Arsenal ready to prove that they are Champions League contenders

Arsenal and the UEFA Champions League is a story that tends not to have a happy ending. The 13-time English champions are arguably the biggest club never to have won Europe’s premier competition and their only hallmark in the Champions League is under-achievement.

The last time the Gunners won a knock-out tie in the competition, they did so courtesy of a Nicklas Bendtner hat-trick (remember him?) when a 5-0 round-of-16 second-leg victory over Porto in March 2010 cancelled out a 2-1 first-leg defeat to take Arsene Wenger’s team into the quarterfinals and a 6-3 aggregate loss to Pep Guardiola’s Barcelona.

Since then, it has been nothing other than a tale of abject failure in the Champions League for London’s biggest club when they have managed to qualify for the competition. Premier League rivals Manchester United, Liverpool, Chelsea, Tottenham and Manchester City have all reached the final during that time. Liverpool, City and Chelsea (twice) managed to win it, but Arsenal can only point to a run of eight successive eliminations at the round-of-16.

When Mikel Arteta’s team face Porto on Tuesday night — in their attempt to overturn a one-goal deficit from a first-leg defeat just as they did in 2010 — they will go into the game having not won a home knockout fixture in the Champions League since 2012. But back then, a 3-0 victory at the Emirates against AC Milan was not enough to overturn a 4-0 first-leg loss in the San Siro.

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Arteta has transformed Arsenal since taking charge of the team in Dec. 2019. He has made them serious contenders for the Premier League title again and restored the club to the Champions League after a six-season absence, but Tuesday’s Porto clash offers a reminder of how far Arteta and the club still have to travel in club football’s biggest competition before they can truly count themselves to be back among the elite.

The test of Arsenal’s resolve in the Premier League is still to come this season, but Arteta’s side are top of the table, a point clear of Liverpool, and they will establish themselves as favourites to finish top and end a 20-year title drought if they beat City at the Etihad on March 31.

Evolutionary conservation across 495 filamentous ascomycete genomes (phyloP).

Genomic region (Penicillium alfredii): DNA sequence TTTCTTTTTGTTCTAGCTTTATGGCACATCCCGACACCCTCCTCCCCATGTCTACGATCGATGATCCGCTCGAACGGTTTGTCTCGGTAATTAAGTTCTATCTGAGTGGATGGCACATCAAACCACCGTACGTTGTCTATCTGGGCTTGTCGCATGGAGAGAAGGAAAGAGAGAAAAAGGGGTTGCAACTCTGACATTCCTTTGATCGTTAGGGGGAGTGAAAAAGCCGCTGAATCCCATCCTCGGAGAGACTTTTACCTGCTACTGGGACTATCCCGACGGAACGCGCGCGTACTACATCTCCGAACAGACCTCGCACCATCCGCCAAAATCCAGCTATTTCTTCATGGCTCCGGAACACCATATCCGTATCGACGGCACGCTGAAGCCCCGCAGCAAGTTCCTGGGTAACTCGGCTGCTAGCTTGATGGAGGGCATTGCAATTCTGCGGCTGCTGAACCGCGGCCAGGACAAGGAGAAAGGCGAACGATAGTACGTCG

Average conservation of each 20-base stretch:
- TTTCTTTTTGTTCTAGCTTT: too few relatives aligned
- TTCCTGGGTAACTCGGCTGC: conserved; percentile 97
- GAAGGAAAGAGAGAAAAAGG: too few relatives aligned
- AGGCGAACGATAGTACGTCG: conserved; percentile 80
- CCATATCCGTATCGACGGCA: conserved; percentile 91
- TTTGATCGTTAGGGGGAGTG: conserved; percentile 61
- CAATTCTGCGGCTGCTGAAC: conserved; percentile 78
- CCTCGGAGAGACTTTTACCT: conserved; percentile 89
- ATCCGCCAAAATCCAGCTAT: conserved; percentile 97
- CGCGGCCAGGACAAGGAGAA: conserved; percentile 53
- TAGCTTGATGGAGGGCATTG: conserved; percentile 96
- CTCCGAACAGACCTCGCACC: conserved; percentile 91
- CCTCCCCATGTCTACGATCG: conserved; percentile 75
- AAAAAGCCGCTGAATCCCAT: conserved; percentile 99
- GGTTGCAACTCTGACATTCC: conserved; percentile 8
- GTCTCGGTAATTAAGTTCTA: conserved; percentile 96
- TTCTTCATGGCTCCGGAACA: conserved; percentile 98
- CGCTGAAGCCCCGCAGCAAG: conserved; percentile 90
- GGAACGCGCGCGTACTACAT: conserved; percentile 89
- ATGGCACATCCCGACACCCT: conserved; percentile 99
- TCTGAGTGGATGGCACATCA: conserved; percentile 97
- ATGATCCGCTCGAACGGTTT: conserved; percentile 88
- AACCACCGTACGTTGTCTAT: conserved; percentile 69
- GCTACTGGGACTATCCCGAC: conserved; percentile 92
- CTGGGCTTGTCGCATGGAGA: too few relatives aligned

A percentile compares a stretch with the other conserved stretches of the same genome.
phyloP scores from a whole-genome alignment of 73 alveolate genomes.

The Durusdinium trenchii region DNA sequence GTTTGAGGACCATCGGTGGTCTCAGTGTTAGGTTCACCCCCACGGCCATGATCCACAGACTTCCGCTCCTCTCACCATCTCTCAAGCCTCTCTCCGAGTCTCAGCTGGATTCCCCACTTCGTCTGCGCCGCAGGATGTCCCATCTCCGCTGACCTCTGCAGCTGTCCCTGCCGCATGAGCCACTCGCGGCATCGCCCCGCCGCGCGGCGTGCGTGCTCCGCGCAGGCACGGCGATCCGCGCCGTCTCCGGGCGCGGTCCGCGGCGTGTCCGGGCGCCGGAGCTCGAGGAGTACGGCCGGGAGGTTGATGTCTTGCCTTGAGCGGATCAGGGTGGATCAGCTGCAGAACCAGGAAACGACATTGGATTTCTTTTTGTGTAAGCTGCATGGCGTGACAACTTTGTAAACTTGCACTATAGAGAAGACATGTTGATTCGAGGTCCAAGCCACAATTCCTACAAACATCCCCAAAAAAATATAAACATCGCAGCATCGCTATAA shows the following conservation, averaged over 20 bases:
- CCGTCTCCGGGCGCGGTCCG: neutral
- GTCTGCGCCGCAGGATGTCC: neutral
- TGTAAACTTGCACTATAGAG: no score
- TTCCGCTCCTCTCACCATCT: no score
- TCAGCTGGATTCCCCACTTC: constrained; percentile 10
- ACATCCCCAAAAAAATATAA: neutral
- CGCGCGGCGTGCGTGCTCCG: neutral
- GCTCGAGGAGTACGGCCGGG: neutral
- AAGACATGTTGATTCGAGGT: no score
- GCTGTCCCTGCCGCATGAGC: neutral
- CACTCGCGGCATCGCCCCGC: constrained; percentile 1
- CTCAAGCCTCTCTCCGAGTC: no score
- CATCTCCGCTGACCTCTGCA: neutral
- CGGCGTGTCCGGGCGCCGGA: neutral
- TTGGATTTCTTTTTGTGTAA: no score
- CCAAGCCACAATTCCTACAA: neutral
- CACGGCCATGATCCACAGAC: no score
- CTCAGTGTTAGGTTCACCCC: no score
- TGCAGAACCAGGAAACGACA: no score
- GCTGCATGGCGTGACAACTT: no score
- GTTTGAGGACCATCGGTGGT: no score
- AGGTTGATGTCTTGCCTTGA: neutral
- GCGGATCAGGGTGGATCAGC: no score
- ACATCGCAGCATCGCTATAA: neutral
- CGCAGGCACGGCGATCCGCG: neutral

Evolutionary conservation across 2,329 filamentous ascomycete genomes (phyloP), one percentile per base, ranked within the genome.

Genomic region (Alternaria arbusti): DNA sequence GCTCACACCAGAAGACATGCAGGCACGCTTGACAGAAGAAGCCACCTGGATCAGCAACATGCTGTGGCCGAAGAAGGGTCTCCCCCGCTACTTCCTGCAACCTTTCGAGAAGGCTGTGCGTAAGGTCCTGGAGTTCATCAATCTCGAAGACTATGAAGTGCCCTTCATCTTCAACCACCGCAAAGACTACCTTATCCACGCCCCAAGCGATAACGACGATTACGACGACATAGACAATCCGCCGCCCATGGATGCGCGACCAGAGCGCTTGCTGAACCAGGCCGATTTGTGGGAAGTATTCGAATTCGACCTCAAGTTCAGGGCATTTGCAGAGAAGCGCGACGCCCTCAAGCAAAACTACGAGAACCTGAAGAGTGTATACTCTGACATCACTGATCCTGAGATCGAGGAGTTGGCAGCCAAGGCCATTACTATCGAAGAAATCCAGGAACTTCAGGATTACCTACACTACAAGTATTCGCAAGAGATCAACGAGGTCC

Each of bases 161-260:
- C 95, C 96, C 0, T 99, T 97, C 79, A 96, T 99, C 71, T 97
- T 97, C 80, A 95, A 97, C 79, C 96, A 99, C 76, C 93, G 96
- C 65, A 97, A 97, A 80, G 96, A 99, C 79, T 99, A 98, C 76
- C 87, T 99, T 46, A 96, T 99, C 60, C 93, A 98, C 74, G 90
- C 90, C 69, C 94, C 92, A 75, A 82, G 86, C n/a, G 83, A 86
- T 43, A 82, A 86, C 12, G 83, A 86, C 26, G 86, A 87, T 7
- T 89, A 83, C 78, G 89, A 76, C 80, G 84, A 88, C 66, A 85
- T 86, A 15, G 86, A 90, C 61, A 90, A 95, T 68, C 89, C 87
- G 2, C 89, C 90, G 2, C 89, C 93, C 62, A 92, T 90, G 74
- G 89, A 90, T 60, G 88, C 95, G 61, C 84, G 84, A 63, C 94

So far this season, Arsenal have responded to every challenge they have been faced with in the Premier League. And aside from the first-leg defeat against Porto in Estádio do Dragão last month, they have lived up to expectations in the Champions League, topping Group B with a healthy four-point margin.

But now is the time for Arsenal to show they have overcome the frailties that have damaged them in the past, both domestically and in Europe. It’s time for Arteta and his players to hold their nerve when the pressure is truly on — something they have been unable to do in the last two seasons when chasing the title in 2023 and attempting to secure Champions League qualification in 2022. Last season, when faced with a difficult opponent in Sporting CP in the Europa League, Arsenal couldn’t find a way to win, losing 5-3 on penalties at the Emirates after two round-of-16 draws against the Portuguese team.

Porto are a team capable of inflicting more Champions League pain on Arsenal. They have lost just once in their last 15 games, have a respected coach in Sérgio Conceição and, in 41-year-old defender Pepê, possess experience and knowledge in the competition that can go a long way to ensuring a frustrating night for Arteta’s side.

Although Porto have great Champions League pedigree, they have not eliminated an English club in the competition since Jose Mourinho’s side knocked out United in 2003-2004, so Arsenal should progress if they perform as they have done in the Premier League this season.

The ghosts of their Champions League history have still to be exorcised, but this season offers Arsenal an incredible opportunity to do that emphatically.

With nearby Wembley Stadium hosting the final on June 1, the prospect of winning the Champions League in their home city is an obvious motivation, but the field of competitors should also give Arsenal optimism of winning their first European Cup.

Bayern Munich, and Paris Saint-Germain, who have already qualified for the quarterfinals, are weaker than in previous seasons, with the same applying to Barcelona, Napoli, Atletico Madrid and Inter Milan. As for the winners of the Borussia DortmundPSV Eindhoven tie, they will be the side that everybody wants to be paired with in Friday’s quarterfinal draw.

That leaves City, the reigning European champions and favourites to win it again this season, but Arsenal finally ended their nine-game losing streak against Guardiola’s team by beating them at the Emirates in the Premier League this season, so they now know the feeling of success against the dominant force in the game.

If Arsenal can navigate their way past the obstacles that Porto will put in their way, they should fear no remaining team in the Champions League.

But they have to get past Porto first and that could be the biggest challenge of them all. Tension, bad history and a tendency to falter in the Champions League continue to haunt Arsenal, which is why overcoming Porto will mean more than simply reaching the quarterfinals.